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© Ninon Blond / edited by M.Y. for B(S)TTF

According to the World Bank, this population growth would be linked to a significant increase in productivity in the African agricultural market: in 2030, agriculture and food-processing industry could generate 1 000 billion dollars – on condition that the private and public sectors are sufficiently involved. On a continent with 60% of the non-cultivated arable land in the world and 80% of farmers, the use and appropriation of space are critical issues. Because as Michel Lussault said, “Man is a spatial animal”: the men and women who live in it produce space, but it is also a cause of struggle between them. This struggle is reflected in Africa in the purchase of land: in a global context where feeding the world is an always more compelling problematic, having agricultural land is a means to ensure subsistence but also – and especially – capital.

Read the article “Agriculture: L’Afrique peut nourrir toute la planète! (There is enough food i nAfrica for the whole planet)”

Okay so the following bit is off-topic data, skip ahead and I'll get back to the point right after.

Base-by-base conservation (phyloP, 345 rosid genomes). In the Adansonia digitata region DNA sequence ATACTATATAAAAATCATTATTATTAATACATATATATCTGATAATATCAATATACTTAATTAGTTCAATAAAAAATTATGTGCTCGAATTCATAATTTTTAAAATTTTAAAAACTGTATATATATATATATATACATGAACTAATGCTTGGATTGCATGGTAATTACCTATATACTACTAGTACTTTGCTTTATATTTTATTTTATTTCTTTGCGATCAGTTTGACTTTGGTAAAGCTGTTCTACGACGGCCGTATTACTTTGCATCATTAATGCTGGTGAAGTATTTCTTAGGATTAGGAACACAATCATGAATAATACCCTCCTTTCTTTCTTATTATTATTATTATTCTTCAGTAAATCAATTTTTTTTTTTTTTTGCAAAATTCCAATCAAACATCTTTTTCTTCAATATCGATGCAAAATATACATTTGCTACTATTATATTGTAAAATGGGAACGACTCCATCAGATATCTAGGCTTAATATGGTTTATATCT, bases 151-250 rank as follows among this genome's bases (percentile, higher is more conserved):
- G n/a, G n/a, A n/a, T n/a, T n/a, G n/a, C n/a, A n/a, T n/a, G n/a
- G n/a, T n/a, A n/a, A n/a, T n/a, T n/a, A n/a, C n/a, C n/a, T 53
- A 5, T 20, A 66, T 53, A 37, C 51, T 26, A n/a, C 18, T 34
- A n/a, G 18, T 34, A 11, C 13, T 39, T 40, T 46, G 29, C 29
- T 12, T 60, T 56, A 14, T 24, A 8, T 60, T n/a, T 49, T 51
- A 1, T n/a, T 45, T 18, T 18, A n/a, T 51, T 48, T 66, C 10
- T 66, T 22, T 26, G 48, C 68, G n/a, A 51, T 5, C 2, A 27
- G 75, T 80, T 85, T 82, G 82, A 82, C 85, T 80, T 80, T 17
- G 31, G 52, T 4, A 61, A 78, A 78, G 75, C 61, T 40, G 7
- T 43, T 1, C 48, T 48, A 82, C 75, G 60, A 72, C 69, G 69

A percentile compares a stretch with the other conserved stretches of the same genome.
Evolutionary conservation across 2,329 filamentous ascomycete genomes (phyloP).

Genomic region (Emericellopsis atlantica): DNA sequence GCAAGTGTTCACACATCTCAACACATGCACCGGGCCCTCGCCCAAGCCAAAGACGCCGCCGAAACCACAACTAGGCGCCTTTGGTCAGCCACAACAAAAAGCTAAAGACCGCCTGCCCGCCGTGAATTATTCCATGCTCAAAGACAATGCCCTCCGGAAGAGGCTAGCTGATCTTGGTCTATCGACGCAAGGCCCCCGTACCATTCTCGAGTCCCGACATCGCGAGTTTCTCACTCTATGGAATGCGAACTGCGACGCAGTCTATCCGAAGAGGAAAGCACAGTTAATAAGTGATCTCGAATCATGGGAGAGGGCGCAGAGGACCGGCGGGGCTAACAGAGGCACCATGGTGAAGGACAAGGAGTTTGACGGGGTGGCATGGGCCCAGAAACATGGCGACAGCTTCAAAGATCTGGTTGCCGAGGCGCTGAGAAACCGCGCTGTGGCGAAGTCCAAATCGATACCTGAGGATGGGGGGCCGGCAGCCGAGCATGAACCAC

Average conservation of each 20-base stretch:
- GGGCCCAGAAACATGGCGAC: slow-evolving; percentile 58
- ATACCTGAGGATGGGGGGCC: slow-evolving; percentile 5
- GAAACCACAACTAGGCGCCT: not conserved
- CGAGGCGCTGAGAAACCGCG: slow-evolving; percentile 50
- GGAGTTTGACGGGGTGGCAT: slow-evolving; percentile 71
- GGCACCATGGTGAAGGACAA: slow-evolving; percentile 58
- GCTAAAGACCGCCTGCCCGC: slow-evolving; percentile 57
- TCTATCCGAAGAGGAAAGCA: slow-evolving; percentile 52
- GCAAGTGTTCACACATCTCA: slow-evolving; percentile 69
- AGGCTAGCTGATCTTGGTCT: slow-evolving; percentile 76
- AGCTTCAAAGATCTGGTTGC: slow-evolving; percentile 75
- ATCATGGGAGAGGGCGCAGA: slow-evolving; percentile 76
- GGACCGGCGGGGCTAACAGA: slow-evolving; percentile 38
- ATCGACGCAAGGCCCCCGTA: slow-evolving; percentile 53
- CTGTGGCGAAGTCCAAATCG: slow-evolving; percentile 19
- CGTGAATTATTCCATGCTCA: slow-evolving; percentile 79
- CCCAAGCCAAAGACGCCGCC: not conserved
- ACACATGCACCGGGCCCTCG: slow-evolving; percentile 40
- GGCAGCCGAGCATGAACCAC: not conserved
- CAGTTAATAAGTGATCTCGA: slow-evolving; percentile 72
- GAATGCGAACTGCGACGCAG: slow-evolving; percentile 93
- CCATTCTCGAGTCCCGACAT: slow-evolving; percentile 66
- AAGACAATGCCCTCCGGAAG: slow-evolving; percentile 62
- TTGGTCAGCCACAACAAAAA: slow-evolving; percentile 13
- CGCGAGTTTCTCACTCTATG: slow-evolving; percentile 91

“The cornering” of land, a factor of spatial tensions

Africa has already sold worth $100 billion of land since 2000. In Ethiopia, for example, “cornered / monopolized” land (sold or leased to foreign investors at the expense of local farmers) represent more than 2 million hectares, more than half being under the influence of Indian companies. These lands are a source of capital to the country, in a development perspective. However, this “monopolization” deprives some farmers of land to grow crops on for their own subsistence: in Ethiopia, agriculture occupies 85% of the active population in 2009 and represents nearly 48% of total GDP in 2014. A “traditional” food-producing agriculture is therefore opposed to a rather capital-intensive occupation of the soil, agricultural exploitation of the soil being seen as a way for the country to obtain “cash”.